One of the more striking quotes for me from Ken Burns' Emmy winning documentary The National Parks: America's Best Idea was a quote from Kim Heacox:

Part of the changing relationship with national rks as we evolved as a nation went from scenery to science. The scenery was obvious. It was overwhelming, it was stunning. The science is not so obvious. Science embraces mystery, and it begins to look into the future in ways that most people can't preserve. It asks questions that most people don't ask, and it says, "We need to hold on to these places, and I can't give you a precise reason why, but the reason will come along later, and if we don't have them, we'll never be able to explore the answers to the questions we'll be asking." So they hold the answers to questions we have not even yet learned to ask.

It is stunning the amount of science and research that comes out of our national parks and how this research has subsequently influenced public policy. Just as a recent example...a mere 15 years ago, wolves were reintroduced into Yellowstone National Park.

Moving to the Edge

Scientists wanted to explore the impact that reintroduction of the species would have to the greater Yellowstone ecosystem. While ranchers strongly opposed the plans out of an over exaggerated fear of the risk wolves would pose to humans and livestock, the pursuit of science eventually won out and the gray wolf (Canis lupus), was reintroduced in the park. For the most part, the wolves in Yellowstone had been wiped out in 1926 with occasional sightings of wolves transiting through from other areas. For nearly 70 years, wolves were not a substantial player in the Yellowstone ecosystem, so their reintroduction would give scientists the first clear look at the affect of the predators on the Yellowstone ecosystem. And by "affect," I mean restoration of the ecosystem towards the time before man upset the balance of nature there. The results have been stunning. For every question the reintroduction answered, it spawned a host of new questions and gave us a much greater look and understanding of the interconnectedness of the ecosystem. As just one example of the cascade affect, as odd as it may sound, the reintroduction of wolves has had a positive impact on songbirds and wading birds in Yellowstone. You see, without wolves, elk will tend to linger in open field along streams more frequently, eating the soft shoots of budding aspen, willow and cottonwood trees that grow along the streams and creeks. Since the wolves have been returned, elk can no longer do this without fear of being pursued by a wolf pack, so the trees have returned along creek beds, preventing the erosion that had lead to many streams widening, shallowing and warming, which had been affecting whether many species of fish could survive in the stream. With the erosion subsiding, the streams have become deeper, the tree canopies providing shade for them as well. The trees have also brought back the beavers, which trappers had largely eradicated from the ecosystem earlier in the 1800's. The beavers fell some of the trees to build dams to hold back the waters in small, usually shallow ponds. With fish being more populous and with shallow ponds to support them, wading birds and other small birds start to frequent the ponds along with moose, who like to eat vegetation that grows in the water in the ponds. And these are just some of the affects we have been able to perceive in just 15 years.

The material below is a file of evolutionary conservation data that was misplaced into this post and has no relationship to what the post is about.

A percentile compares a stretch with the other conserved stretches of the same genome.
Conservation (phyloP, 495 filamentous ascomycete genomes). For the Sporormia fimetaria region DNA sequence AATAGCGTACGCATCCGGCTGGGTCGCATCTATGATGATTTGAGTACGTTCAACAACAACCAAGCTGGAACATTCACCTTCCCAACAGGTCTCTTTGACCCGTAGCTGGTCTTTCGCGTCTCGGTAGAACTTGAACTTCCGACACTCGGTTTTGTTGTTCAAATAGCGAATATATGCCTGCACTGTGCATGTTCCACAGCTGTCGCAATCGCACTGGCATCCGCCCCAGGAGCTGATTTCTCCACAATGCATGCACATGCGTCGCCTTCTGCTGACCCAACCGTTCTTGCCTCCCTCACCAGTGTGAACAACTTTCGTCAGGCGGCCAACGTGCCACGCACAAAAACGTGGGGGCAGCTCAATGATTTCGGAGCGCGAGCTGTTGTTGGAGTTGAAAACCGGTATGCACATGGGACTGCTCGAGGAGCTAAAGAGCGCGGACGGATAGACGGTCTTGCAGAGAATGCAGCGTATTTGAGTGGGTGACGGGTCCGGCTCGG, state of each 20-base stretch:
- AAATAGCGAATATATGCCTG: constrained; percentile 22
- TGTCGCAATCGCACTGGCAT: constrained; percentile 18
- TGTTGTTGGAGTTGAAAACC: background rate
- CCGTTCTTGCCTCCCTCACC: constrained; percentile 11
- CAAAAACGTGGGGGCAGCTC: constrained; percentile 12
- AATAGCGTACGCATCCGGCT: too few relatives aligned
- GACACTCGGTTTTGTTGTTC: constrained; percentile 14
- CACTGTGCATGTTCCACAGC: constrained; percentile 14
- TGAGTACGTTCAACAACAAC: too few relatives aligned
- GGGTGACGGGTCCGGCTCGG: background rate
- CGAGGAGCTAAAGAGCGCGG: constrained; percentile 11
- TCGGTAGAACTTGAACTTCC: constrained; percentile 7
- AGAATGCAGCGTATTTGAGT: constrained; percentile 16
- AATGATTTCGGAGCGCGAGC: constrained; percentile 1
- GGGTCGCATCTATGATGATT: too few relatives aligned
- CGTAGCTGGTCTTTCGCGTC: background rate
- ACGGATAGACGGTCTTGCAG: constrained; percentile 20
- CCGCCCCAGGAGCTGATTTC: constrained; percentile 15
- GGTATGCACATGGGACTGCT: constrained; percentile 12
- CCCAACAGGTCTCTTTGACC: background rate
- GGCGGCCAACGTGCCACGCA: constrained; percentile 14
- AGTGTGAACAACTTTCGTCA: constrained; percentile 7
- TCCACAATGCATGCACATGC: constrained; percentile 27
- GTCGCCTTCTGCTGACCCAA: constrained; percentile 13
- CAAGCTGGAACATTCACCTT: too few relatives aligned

I look forward to other contributions about the national parks, monuments, historic parks or sites, state parks, or other related type parks. I'm also looking for other admins interested in the national parks to help facilitate the group. I want this to be a group effort to educate and enlighten others.